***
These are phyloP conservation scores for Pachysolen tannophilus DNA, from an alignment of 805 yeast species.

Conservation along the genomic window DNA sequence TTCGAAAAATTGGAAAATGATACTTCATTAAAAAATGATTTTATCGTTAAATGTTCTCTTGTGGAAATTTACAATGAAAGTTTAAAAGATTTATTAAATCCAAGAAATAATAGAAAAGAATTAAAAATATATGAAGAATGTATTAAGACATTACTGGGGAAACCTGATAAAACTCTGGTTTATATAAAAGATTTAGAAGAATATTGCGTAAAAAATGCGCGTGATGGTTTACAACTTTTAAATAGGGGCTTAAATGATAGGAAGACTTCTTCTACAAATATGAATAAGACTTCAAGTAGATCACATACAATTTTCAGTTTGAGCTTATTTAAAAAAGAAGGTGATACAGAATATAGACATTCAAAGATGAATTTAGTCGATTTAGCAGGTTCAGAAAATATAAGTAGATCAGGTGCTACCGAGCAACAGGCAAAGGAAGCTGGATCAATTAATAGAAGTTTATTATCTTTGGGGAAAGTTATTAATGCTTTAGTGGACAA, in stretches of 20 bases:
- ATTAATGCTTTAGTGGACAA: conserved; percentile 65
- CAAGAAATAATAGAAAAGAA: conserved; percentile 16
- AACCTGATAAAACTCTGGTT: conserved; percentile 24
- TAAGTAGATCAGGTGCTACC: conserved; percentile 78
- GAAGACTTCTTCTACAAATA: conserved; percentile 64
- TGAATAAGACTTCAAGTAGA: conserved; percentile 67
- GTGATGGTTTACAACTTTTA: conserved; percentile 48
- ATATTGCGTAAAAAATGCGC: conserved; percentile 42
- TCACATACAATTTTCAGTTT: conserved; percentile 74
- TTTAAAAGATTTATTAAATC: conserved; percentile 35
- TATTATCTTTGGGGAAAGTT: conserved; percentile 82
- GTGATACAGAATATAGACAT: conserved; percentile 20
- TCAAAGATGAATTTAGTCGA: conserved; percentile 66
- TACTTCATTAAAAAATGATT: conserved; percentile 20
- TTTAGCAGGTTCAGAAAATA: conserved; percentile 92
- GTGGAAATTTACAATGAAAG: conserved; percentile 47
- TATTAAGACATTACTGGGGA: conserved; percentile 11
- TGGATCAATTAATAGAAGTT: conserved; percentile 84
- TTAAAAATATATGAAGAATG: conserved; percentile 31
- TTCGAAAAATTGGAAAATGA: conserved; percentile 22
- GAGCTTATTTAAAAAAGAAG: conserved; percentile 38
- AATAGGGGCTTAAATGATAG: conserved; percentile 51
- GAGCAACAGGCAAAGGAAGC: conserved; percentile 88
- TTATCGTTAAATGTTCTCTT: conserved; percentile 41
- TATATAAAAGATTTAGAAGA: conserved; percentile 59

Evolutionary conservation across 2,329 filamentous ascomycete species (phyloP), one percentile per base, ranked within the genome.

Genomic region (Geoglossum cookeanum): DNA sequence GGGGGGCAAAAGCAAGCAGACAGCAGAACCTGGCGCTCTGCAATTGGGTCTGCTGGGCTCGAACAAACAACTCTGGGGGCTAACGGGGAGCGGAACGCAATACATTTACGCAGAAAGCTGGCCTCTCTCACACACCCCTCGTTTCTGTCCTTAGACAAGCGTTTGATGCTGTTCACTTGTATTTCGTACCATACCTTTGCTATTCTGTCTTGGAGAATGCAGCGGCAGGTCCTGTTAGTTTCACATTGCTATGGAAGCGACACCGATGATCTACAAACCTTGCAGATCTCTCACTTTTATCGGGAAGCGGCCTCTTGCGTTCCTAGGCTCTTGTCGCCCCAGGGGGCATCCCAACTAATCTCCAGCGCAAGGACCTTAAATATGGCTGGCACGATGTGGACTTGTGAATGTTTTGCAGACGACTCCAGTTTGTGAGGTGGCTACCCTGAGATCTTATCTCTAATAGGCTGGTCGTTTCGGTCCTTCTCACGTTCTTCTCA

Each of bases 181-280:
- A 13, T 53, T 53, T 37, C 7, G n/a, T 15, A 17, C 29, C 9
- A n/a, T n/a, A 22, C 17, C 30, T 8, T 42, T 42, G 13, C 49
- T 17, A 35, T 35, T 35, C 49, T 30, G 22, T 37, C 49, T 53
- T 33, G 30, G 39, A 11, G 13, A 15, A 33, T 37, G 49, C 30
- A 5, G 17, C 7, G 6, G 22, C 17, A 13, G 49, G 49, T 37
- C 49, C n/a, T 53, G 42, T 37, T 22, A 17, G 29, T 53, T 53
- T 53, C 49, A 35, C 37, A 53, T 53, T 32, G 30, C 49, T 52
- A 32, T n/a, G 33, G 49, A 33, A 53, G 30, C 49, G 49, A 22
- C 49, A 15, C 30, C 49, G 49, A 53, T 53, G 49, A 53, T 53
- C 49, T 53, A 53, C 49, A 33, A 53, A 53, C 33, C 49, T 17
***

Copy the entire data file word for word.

These are phyloP conservation scores for Pachysolen tannophilus DNA, from an alignment of 805 yeast species.

Conservation along the genomic window DNA sequence TTCGAAAAATTGGAAAATGATACTTCATTAAAAAATGATTTTATCGTTAAATGTTCTCTTGTGGAAATTTACAATGAAAGTTTAAAAGATTTATTAAATCCAAGAAATAATAGAAAAGAATTAAAAATATATGAAGAATGTATTAAGACATTACTGGGGAAACCTGATAAAACTCTGGTTTATATAAAAGATTTAGAAGAATATTGCGTAAAAAATGCGCGTGATGGTTTACAACTTTTAAATAGGGGCTTAAATGATAGGAAGACTTCTTCTACAAATATGAATAAGACTTCAAGTAGATCACATACAATTTTCAGTTTGAGCTTATTTAAAAAAGAAGGTGATACAGAATATAGACATTCAAAGATGAATTTAGTCGATTTAGCAGGTTCAGAAAATATAAGTAGATCAGGTGCTACCGAGCAACAGGCAAAGGAAGCTGGATCAATTAATAGAAGTTTATTATCTTTGGGGAAAGTTATTAATGCTTTAGTGGACAA, in stretches of 20 bases:
- ATTAATGCTTTAGTGGACAA: conserved; percentile 65
- CAAGAAATAATAGAAAAGAA: conserved; percentile 16
- AACCTGATAAAACTCTGGTT: conserved; percentile 24
- TAAGTAGATCAGGTGCTACC: conserved; percentile 78
- GAAGACTTCTTCTACAAATA: conserved; percentile 64
- TGAATAAGACTTCAAGTAGA: conserved; percentile 67
- GTGATGGTTTACAACTTTTA: conserved; percentile 48
- ATATTGCGTAAAAAATGCGC: conserved; percentile 42
- TCACATACAATTTTCAGTTT: conserved; percentile 74
- TTTAAAAGATTTATTAAATC: conserved; percentile 35
- TATTATCTTTGGGGAAAGTT: conserved; percentile 82
- GTGATACAGAATATAGACAT: conserved; percentile 20
- TCAAAGATGAATTTAGTCGA: conserved; percentile 66
- TACTTCATTAAAAAATGATT: conserved; percentile 20
- TTTAGCAGGTTCAGAAAATA: conserved; percentile 92
- GTGGAAATTTACAATGAAAG: conserved; percentile 47
- TATTAAGACATTACTGGGGA: conserved; percentile 11
- TGGATCAATTAATAGAAGTT: conserved; percentile 84
- TTAAAAATATATGAAGAATG: conserved; percentile 31
- TTCGAAAAATTGGAAAATGA: conserved; percentile 22
- GAGCTTATTTAAAAAAGAAG: conserved; percentile 38
- AATAGGGGCTTAAATGATAG: conserved; percentile 51
- GAGCAACAGGCAAAGGAAGC: conserved; percentile 88
- TTATCGTTAAATGTTCTCTT: conserved; percentile 41
- TATATAAAAGATTTAGAAGA: conserved; percentile 59

Evolutionary conservation across 2,329 filamentous ascomycete species (phyloP), one percentile per base, ranked within the genome.

Genomic region (Geoglossum cookeanum): DNA sequence GGGGGGCAAAAGCAAGCAGACAGCAGAACCTGGCGCTCTGCAATTGGGTCTGCTGGGCTCGAACAAACAACTCTGGGGGCTAACGGGGAGCGGAACGCAATACATTTACGCAGAAAGCTGGCCTCTCTCACACACCCCTCGTTTCTGTCCTTAGACAAGCGTTTGATGCTGTTCACTTGTATTTCGTACCATACCTTTGCTATTCTGTCTTGGAGAATGCAGCGGCAGGTCCTGTTAGTTTCACATTGCTATGGAAGCGACACCGATGATCTACAAACCTTGCAGATCTCTCACTTTTATCGGGAAGCGGCCTCTTGCGTTCCTAGGCTCTTGTCGCCCCAGGGGGCATCCCAACTAATCTCCAGCGCAAGGACCTTAAATATGGCTGGCACGATGTGGACTTGTGAATGTTTTGCAGACGACTCCAGTTTGTGAGGTGGCTACCCTGAGATCTTATCTCTAATAGGCTGGTCGTTTCGGTCCTTCTCACGTTCTTCTCA

Each of bases 181-280:
- A 13, T 53, T 53, T 37, C 7, G n/a, T 15, A 17, C 29, C 9
- A n/a, T n/a, A 22, C 17, C 30, T 8, T 42, T 42, G 13, C 49
- T 17, A 35, T 35, T 35, C 49, T 30, G 22, T 37, C 49, T 53
- T 33, G 30, G 39, A 11, G 13, A 15, A 33, T 37, G 49, C 30
- A 5, G 17, C 7, G 6, G 22, C 17, A 13, G 49, G 49, T 37
- C 49, C n/a, T 53, G 42, T 37, T 22, A 17, G 29, T 53, T 53
- T 53, C 49, A 35, C 37, A 53, T 53, T 32, G 30, C 49, T 52
- A 32, T n/a, G 33, G 49, A 33, A 53, G 30, C 49, G 49, A 22
- C 49, A 15, C 30, C 49, G 49, A 53, T 53, G 49, A 53, T 53
- C 49, T 53, A 53, C 49, A 33, A 53, A 53, C 33, C 49, T 17